“The corporate world has to play a part in [helping] the younger generation striving to come on tour,” Elder said. “It is going to be difficult financially unless you have a parent that has the money and the willingness to put it up for you to go through all of these stages that you’re going to have to go through to come on the PGA Tour to play.”
Curry has been trying to do his part in helping to spotlight golf for African Americans.
Curry, who went golfing regularly during his youth with his father, former NBA player Dell Curry, regularly posts video on social media of himself playing golf. The NBA star made a major donation to Howard University in 2019 to pay for the costs of the first six years of new Division I men’s and women’s golf programs, including coaches’ salaries, and scholarships. On April 8, Curry also announced the release of a special Masters-themed baseball-style cap through his new Curry Brand with Under Armour. On the cap, “1975” is stitched on the front to honor Elder’s arrival to the Masters. There is also a quote from Elder on the side of the cap that reads, “Stay the course.”
“It’s so wonderful because here’s a man that really cares about the younger generation and the future of the game of golf, and not necessarily just basketball,” Elder said of Curry. “When you find someone like a Steph, you don’t find too many of them who takes his time, who has the passion for other things besides just running the sport that he’s involved in.
“That’s one of the reasons why I’ve always admired Steph from the time when I first saw him play. And I know that my admiration for him will continue on as we go down the road.”
The admiration is mutual. Curry has experienced racism on the golf course, too, and says he can’t imagine what Elder went through.
“When my dad was looking for memberships at certain places, you kind of could get that vibe and hear the chatter. He was obviously a professional athlete, so there was a little bit of a dull of the effect, honestly. But you still had heads turn when you show up to a course, if you didn’t know anybody or they were questioning why you were there or they didn’t know who my dad was at the time. I started playing when I was, like, 10 in ’98, ’99. Go back 45 years, I can’t imagine what [Elder] went through, man. I cannot. I cannot imagine,” said Curry, who interviewed Elder through his Curry Brand on Sunday.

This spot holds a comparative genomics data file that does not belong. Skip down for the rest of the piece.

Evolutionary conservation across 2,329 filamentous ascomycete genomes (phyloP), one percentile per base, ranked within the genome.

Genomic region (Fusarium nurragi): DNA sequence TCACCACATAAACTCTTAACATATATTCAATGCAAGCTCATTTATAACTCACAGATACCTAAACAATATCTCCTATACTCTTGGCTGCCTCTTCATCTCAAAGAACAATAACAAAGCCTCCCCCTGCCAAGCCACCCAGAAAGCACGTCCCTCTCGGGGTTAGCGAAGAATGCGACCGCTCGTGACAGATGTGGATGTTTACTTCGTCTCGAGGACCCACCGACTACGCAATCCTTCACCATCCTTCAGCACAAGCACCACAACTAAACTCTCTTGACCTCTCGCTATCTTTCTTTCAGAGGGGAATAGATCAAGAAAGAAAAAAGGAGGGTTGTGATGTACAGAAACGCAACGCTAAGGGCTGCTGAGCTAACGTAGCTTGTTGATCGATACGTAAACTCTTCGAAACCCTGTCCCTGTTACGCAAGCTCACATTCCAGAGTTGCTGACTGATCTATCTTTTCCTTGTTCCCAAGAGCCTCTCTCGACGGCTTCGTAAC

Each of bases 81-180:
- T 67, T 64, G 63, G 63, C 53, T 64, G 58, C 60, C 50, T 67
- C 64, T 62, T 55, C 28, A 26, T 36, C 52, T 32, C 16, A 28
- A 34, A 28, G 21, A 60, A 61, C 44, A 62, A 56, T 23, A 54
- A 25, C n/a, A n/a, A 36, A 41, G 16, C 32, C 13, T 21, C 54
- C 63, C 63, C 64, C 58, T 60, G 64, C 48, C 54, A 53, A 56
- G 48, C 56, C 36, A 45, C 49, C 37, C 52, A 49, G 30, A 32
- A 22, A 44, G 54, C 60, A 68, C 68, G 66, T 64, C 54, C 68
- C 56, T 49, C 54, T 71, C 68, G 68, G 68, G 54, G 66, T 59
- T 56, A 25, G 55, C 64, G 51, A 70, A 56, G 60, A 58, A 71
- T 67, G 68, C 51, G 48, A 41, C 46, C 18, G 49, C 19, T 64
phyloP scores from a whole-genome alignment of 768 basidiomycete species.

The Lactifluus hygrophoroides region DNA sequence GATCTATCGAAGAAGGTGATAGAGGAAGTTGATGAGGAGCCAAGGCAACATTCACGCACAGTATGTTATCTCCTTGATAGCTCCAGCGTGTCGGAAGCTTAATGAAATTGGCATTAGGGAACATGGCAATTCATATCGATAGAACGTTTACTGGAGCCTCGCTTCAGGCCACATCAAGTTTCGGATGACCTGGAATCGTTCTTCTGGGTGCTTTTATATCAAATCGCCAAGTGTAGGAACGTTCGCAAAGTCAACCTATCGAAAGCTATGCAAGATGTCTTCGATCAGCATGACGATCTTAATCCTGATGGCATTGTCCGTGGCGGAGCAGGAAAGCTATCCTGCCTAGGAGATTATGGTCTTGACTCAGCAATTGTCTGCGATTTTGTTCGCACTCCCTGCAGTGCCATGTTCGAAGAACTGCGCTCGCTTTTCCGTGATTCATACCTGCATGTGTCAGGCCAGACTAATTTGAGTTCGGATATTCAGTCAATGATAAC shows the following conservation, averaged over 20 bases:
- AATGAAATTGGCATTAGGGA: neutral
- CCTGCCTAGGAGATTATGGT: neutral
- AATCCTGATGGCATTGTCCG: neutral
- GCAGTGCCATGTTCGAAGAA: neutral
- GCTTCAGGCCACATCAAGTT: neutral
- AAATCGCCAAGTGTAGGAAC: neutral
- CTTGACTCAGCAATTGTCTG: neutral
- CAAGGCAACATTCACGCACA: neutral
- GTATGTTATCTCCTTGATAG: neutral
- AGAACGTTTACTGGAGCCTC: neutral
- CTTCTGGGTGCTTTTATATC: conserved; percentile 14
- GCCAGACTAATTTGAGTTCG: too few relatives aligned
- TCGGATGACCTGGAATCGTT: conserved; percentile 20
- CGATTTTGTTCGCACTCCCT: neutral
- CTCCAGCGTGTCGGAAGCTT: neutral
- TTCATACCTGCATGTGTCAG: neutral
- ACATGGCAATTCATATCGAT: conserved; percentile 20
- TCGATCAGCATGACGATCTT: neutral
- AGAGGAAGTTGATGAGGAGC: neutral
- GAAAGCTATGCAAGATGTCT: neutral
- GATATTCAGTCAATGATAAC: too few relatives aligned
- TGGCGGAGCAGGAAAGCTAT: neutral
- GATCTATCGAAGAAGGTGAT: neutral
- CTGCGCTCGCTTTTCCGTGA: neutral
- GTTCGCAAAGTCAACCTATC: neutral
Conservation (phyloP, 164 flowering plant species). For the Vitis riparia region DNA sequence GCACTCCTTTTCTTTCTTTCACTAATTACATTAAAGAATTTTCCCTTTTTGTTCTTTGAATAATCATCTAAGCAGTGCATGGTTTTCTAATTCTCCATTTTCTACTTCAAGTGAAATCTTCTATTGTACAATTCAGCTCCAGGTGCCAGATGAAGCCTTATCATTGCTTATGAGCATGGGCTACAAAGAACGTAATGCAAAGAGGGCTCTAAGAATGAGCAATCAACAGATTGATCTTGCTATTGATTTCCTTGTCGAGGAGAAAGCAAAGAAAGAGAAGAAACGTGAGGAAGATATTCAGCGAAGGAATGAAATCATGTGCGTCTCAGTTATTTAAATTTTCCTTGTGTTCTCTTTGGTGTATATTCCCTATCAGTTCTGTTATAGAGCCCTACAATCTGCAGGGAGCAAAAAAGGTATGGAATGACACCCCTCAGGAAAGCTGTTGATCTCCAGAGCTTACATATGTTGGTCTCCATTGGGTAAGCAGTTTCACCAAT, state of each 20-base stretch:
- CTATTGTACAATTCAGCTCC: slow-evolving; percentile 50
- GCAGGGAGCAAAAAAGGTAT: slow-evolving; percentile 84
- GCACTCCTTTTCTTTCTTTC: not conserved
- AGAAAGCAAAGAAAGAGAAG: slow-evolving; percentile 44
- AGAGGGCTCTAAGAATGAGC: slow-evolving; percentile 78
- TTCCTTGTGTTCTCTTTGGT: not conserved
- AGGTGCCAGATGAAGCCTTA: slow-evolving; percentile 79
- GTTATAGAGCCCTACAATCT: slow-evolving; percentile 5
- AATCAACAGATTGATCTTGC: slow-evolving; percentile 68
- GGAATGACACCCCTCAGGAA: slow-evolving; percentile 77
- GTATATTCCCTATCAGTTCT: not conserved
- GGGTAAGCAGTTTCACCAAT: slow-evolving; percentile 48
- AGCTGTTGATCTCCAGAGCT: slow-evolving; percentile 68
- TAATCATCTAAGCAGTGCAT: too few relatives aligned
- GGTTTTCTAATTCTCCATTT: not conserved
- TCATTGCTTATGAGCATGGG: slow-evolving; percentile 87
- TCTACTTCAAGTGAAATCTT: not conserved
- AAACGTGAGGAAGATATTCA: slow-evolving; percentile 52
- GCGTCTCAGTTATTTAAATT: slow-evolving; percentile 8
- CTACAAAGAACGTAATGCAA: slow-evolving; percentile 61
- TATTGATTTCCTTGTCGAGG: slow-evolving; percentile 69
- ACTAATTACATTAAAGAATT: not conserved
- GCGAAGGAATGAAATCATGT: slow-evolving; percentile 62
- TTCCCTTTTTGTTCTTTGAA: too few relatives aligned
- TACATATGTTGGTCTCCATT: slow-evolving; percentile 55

“Golf is such an individual sport. I can’t imagine how lonely that was, with the anticipation and buildup. To cross that threshold for the first time and the uncertainty and the unknown there, with it only being him and the magnitude of that moment, I honestly can’t imagine it. Going into the [NBA] Finals or going into a hostile [NBA road] environment, sounds like a life-or-death situation, but at least you have 12, 13 other guys to lean on and give you that juice. He was out there by himself and all on his own, keeping his composure and representing himself amazingly through it all.”
Elder, who retired from golf in 2005, also credits Woods for setting an example on the golf course.
“Tiger has done so much for the game and has done so much for not only just the minorities, but for all of the races,” said Elder, who considers Woods a good friend and expects him to come back strong. “You look upon him as a leader. And I know that I do and I have always because I felt that he was the one person that was setting the example for us to follow in the game of golf.”
As for his own legacy, Elder hopes to be viewed as a man who paved the way.
“I hope I am remembered as a man that made a difference,” he said. “That helped the other generation that was coming up behind him. That I did it the right way, and I did it in a way that everybody would enjoy it and everybody would want to pattern after that.
“My legacy would be when it’s all over that I was able to help others and lead them in a direction that they can be proud of at the end of their career.”